Article

Bisset L, Beller E, Jull G, et al. Mobilisation with movement and exercise, corticosteroid injection, or wait and see for tennis elbow: randomised trial. BMJ.333:939

School of Health and Rehabilitation Sciences, University of Queensland, St Lucia, QLD, Australia 4072.
BMJ (online) (Impact Factor: 17.45). 12/2006; 333(7575):939. DOI: 10.1136/bmj.38961.584653.AE
Source: PubMed
ABSTRACT
To investigate the efficacy of physiotherapy compared with a wait and see approach or corticosteroid injections over 52 weeks in tennis elbow.
Single blind randomised controlled trial.
Community setting, Brisbane, Australia.
198 participants aged 18 to 65 years with a clinical diagnosis of tennis elbow of a minimum six weeks' duration, who had not received any other active treatment by a health practitioner in the previous six months.
Eight sessions of physiotherapy; corticosteroid injections; or wait and see.
Global improvement, grip force, and assessor's rating of severity measured at baseline, six weeks, and 52 weeks.
Corticosteroid injection showed significantly better effects at six weeks but with high recurrence rates thereafter (47/65 of successes subsequently regressed) and significantly poorer outcomes in the long term compared with physiotherapy. Physiotherapy was superior to wait and see in the short term; no difference was seen at 52 weeks, when most participants in both groups reported a successful outcome. Participants who had physiotherapy sought less additional treatment, such as non-steroidal anti-inflammatory drugs, than did participants who had wait and see or injections.
Physiotherapy combining elbow manipulation and exercise has a superior benefit to wait and see in the first six weeks and to corticosteroid injections after six weeks, providing a reasonable alternative to injections in the mid to long term. The significant short term benefits of corticosteroid injection are paradoxically reversed after six weeks, with high recurrence rates, implying that this treatment should be used with caution in the management of tennis elbow.
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    • "[2] fizyoterapinin 6. haftadan sonra kortikosteroid enjeksiyonuna kıyasla daha olumlu sonuçlar sağladığını ancak bekle-gör yöntemine üstün olmadığını belirtmişlerdir. [2] Bir diğer çalışmada düşük seviyeli lazer terapinin lateral epikondilit tedavisinde uygun dozda kullanıldığında etkili olduğu belirtilmiştir. [38] Bununla beraber ağrının egzersiz verilen hastalarda, egzersiz tedavisi almayanlara kıyasla daha fazla azaldığı, [6] gözetimli egzersiz programlarının cyriax FT'ye kıyasla daha etkili olduğu belirtilmiştir. "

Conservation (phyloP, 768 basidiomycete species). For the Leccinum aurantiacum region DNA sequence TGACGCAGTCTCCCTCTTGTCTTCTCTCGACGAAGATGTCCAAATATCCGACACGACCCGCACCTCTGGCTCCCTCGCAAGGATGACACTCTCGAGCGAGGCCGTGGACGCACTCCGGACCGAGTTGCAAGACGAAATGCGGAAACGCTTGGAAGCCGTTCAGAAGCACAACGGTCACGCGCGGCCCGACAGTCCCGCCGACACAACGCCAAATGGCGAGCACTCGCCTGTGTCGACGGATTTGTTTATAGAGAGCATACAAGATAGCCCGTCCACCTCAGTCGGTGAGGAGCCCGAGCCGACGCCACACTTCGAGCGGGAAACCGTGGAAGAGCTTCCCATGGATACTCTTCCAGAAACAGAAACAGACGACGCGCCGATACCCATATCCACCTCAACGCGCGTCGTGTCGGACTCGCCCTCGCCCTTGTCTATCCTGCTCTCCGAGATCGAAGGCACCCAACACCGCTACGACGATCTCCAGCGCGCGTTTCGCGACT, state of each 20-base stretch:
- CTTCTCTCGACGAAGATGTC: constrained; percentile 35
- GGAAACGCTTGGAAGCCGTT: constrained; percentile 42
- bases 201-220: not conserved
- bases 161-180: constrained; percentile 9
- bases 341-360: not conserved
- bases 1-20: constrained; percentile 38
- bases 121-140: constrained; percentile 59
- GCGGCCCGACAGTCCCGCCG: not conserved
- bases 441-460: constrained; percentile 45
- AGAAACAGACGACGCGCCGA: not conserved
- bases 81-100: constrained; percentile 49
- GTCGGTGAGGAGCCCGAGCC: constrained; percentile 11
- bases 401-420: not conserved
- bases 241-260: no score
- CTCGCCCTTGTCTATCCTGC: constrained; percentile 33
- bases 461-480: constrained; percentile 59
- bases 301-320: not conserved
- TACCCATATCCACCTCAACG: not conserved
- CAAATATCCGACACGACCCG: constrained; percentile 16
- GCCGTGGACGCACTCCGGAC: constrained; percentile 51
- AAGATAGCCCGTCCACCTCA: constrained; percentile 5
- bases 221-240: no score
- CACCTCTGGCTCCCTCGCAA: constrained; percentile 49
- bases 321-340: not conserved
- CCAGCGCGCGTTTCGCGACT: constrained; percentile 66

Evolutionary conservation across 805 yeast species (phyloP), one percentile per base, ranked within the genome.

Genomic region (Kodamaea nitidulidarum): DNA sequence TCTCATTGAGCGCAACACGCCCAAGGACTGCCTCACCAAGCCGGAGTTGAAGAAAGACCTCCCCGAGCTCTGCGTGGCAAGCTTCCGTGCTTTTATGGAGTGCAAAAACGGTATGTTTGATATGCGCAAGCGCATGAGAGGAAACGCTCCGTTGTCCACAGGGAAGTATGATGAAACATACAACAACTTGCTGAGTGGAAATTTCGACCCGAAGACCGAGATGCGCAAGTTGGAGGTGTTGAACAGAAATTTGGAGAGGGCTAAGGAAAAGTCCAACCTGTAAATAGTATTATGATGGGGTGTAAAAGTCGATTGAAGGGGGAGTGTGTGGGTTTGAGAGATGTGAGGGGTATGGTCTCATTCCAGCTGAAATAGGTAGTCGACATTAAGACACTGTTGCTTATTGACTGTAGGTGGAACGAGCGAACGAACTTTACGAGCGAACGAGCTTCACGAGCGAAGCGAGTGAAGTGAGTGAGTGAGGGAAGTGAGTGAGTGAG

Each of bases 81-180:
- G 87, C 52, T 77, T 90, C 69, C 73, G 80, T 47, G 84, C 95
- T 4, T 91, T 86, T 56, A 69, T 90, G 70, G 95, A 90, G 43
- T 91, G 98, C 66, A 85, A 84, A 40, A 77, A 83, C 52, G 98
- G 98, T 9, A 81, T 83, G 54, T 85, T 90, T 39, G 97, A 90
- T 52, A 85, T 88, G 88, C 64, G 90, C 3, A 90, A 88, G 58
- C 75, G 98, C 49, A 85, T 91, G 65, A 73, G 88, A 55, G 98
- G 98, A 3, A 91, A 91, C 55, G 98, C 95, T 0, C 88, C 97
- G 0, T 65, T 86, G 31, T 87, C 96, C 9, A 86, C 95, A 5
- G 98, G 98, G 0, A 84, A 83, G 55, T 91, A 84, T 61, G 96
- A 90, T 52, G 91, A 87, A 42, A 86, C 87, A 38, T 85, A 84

Preview · Article · Mar 2016
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    • "A study comparing the effectiveness of physical therapy and CS injections, reported that CSs are superior in the short-term but physical therapy is superior in the long-term. [15,16] With regard to tennis elbow, Tonks et al. [17] assessed the relative merits of a 'watch and wait' policy, physiotherapy alone, steroid injection therapy alone, and combined physiotherapy and steroid injection therapy, using a prospective randomized controlled trial design. After 7 weeks, patients who received steroid injections had significantly superior outcomes on all measures at follow-up. "
    Preview · Article · Jan 2016
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    • "Recent years have seen a growing interest in exercise as treatment for chronic tendinopathies [10, 28] . A few recent studies have reported a clear tendency in favor of exercise as compared with expectation [26,28]. Likewise, a study done in 81 subjects with TE concluded that chronic TE should not be treated with rest but with graded exercise [26]. "
    [Show abstract] [Hide abstract] ABSTRACT: Background. Lateral epicondylitis, or tennis elbow, is a common overuse syndrome of the extensor tendons of the forearm. When the condition is chronic or not responding to initial treatment, physical therapy is initiated. The objective of this study is to compare the effectiveness of corticosteroid injections with physiotherapeutic interventions (ultrasound and exercise) for the treatment of chronic lateral epicondylitis. Material and methods. We performed a randomized controlled trial of 12 weeks’ duration in patients with chronic lateral epicondylitis. We randomly assigned 49 subjects to an exercise group (n=25), who received ultrasound and exercise, and a control group (n=24), who were treated with local infiltration of 1mL triamcinolone acetonide (10mg/mL) and 1mL lidocaine 2%. To evaluate the subjects, three instruments were used: pain intensity, measured with a Visual Analogue Scale (VAS), functional disability, measured with the Patient-Rated Tennis Elbow Evaluation (PRTEE) questionnaire, and painfree grip strength. All subjects were evaluated before treatment and at the 6th and 12th week. Results. There were no significant differences between the two groups with regard to any variable at baseline (p>0.05). In the exercise group, significant improvements were demonstrated for VAS, PRTEE pain score, PRTEE function score and pain free grip strength, compared to the control group. The exercise group reported a significantly greater increase in all variables at 12 weeks than did the control group (p<0.001). Conclusion. Our results suggest that ultrasound therapy and exercise are beneficial in the treatment of tennis elbow.
    Full-text · Article · Sep 2015 · Ortopedia, traumatologia, rehabilitacja
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